Autism Awareness: Scanning the Brain

FRESNO, Calif.

Gracie goes everywhere big brother Seth goes, but her parents hope Gracie doesn't follow in Seth's footsteps when it comes to one thing, Seth has autism. Siblings have a one in five chance of developing autism.

"I was concerned about it," said Tony Whitaker, Gracie and Seth's father. They decided to enroll Gracie in a one-of-a-kind study. UNC researchers used a special kind of MRI imaging called, diffusion tensor imaging, to look at 15 brain connections of babies who had a sibling with autism. They found significant differences in 12 of the 15 connections in those who developed autism.

"What we find is the children who went on to have autism, we can see differences as early as six months, and that over time their brains changed less," Jason Wolff, Ph.D., a postdoctoral fellow at the University of North Carolina School of Medicine, explained.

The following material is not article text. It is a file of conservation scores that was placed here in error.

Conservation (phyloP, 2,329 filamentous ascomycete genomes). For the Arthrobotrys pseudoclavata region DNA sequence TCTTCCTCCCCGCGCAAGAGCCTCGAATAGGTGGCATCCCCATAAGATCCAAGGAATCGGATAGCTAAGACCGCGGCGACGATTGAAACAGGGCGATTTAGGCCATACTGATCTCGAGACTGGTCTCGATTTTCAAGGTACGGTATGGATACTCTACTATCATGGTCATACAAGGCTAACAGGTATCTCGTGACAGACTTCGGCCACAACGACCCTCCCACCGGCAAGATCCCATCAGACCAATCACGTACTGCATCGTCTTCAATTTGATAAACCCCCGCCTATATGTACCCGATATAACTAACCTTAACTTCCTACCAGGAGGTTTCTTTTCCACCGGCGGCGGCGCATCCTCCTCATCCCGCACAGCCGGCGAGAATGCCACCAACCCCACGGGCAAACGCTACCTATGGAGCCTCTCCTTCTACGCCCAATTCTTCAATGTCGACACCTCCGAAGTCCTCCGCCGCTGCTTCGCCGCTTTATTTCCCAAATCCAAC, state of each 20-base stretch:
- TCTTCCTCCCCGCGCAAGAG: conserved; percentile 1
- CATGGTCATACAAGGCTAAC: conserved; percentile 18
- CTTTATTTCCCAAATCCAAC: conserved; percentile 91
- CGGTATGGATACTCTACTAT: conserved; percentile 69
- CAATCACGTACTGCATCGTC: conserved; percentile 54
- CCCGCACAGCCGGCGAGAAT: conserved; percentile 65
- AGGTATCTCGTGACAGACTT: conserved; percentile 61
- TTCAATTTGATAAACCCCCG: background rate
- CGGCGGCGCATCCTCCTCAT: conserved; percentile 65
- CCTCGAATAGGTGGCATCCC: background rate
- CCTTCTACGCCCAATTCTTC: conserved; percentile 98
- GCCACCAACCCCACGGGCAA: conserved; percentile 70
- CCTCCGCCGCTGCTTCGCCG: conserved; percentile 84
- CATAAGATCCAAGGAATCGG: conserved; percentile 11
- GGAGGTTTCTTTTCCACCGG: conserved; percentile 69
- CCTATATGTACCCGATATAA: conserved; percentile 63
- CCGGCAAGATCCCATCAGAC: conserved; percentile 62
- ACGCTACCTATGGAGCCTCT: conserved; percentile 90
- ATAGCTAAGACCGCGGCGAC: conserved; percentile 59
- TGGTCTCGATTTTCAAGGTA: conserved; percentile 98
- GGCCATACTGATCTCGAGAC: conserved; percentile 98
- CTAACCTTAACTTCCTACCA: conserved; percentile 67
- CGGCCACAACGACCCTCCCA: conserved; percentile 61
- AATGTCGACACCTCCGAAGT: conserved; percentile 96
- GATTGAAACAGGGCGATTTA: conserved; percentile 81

Right now, it's almost impossible to diagnose autism at six months. These scans could offer a way to catch it much earlier.

"This is really before we can pick up any differences behaviorally," Dr. Wolff said. "If we could go earlier and earlier in our interventions, we could prevent autism from fully manifesting."

Gracie seems to be developing normally. A relief to her parents who say their little girl is a big part of helping Seth deal with his disorder.

"We can't imagine where Seth would be if it wasn't for Gracie," Sally Whitaker, Gracie and Seth's mother, said.

Doctor Wolff says the imaging could one day be used with behavioral exams, which are the current standard, to better diagnose autism. The hope is to catch it before signs start to show. A recent study published in pediatrics found when children as young as 18 months underwent therapy for autism, their IQ improved by 14 points compared to other kids with autism.

If you would like more information, please contact:
Jason Wolff, Ph.D.
Carolina Institute for Developmental Disabilities
University of North Carolina at Chapel Hill
jason.wolff@cidd.unc.edu

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